After experiencing many incidents of my life beyond my imagination and referring many instances happened in front of my own eyes, I started grumbling, thinking and arrived to the conclusion that why people are smiling even when they are in deep pain. Is it because they want to really smile or to hide the pain or to pretend.
It’s easy to look at people and make quick judgment about them, their present and their past but you would be amazed at the pain and tears a single smile hides. What the person shows to the world is only one tiny facet of the iceberg hidden from sight. And more often then not, it’s lined with cracks and scars that go all the way to the foundation of their soul.
It is widely known fact that laughter (smile) is the best medicine for curing several diseases. Smiling, even with no emotion behind it, may help people tolerate pain. It is an emotional and psychological change taking place in the facial expression depending on the circumstances. It also shows less physiological stress as measured by heart and skin conductance.
Have you ever heard the advice “fake it till you make it,” meaning act like you’ve achieved something until you really do achieve it? Research indicates that this may be true of smiling.
Scientists and anthropologists have long known that smiling is a universal human trait—across cultures and languages, in all parts of the world, a smile indicates happiness or pleasure. Then some scientists started wondering if it works the other way around: whether smiling can actually create good emotions, or moderate bad ones.
One of the first major studies that looked into this was published in 1983 in the journal Science. University of Washington psychologist Marsha Linehan and her colleagues found that when people altered their facial expressions on a purely muscular level, their emotions were affected, and so was activity in the nervous system associated with positive or negative emotions.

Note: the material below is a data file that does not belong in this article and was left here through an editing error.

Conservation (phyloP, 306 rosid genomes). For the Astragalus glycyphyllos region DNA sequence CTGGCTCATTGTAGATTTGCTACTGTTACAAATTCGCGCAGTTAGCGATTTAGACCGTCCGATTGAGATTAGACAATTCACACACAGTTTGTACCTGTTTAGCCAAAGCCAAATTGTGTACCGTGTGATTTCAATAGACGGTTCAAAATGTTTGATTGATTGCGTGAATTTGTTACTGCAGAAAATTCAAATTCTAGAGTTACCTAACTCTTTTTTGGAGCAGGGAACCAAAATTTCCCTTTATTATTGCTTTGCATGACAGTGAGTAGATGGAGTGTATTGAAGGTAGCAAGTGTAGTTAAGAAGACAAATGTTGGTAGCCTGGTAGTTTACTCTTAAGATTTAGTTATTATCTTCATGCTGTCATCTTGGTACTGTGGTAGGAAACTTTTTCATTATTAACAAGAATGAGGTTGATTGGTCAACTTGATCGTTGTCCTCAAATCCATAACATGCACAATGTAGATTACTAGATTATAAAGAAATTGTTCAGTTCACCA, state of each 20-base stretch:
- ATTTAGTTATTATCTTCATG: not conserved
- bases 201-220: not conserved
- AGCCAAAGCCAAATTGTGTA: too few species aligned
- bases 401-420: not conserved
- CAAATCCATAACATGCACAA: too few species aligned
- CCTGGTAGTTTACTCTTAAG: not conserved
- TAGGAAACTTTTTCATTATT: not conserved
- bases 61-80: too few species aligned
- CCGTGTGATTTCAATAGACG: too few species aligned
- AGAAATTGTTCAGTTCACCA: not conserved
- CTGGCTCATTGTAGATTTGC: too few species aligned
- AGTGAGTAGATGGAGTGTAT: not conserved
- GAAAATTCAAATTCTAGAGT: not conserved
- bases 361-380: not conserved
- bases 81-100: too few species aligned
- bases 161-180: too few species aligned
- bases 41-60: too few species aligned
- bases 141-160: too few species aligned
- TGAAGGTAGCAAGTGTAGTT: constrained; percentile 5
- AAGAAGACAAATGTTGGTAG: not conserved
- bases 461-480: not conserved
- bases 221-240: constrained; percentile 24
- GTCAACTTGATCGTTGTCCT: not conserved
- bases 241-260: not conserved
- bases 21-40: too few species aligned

Since then, many studies have shown that facial expressions really can influence how we feel, and not just show it. In one particularly memorable experiment, psychologists at the University of Cardiff in Wales found that people who had received Botox treatments, which stiffens the face and makes frowning more difficult, reported being more happy than comparable non-Botoxed people.
In this study, Pressman’s team looked at the effects of smiling on pain tolerance. Past work had already indicated that smiling could have this benefit. Their study focused on a very specific experience—an injection—and also took care to remove the volunteers’ existing knowledge of what smiling means out of the picture.
How did they do that? They didn’t tell the subjects that the study had anything to do with smiling. Instead, they said it was about “multi-tasking.” They said that they wanted to keep the subjects occupied with a muscular task by holding chopsticks in their mouth in different positions. What the volunteers didn’t know was that these chopsticks were being carefully arranged to produce very specific types of smiles.
After doing some tasks that were basically designed to mislead the subjects about the study’s true intention, they were told they would be getting an injection. Volunteers not only reported less pain when their facial muscles had been manipulated into a smile, but their bodies also showed signs of reduced stress (changes in heart rate and electrical conductance across the skin).
Pressman says her team isn’t sure if telling someone to smile would have the same effect, since people might resist the idea of smiling when they don’t want to. However, if they can get people to do it consistently, especially children, it could be a safe, effective, and cost-free form of pain management.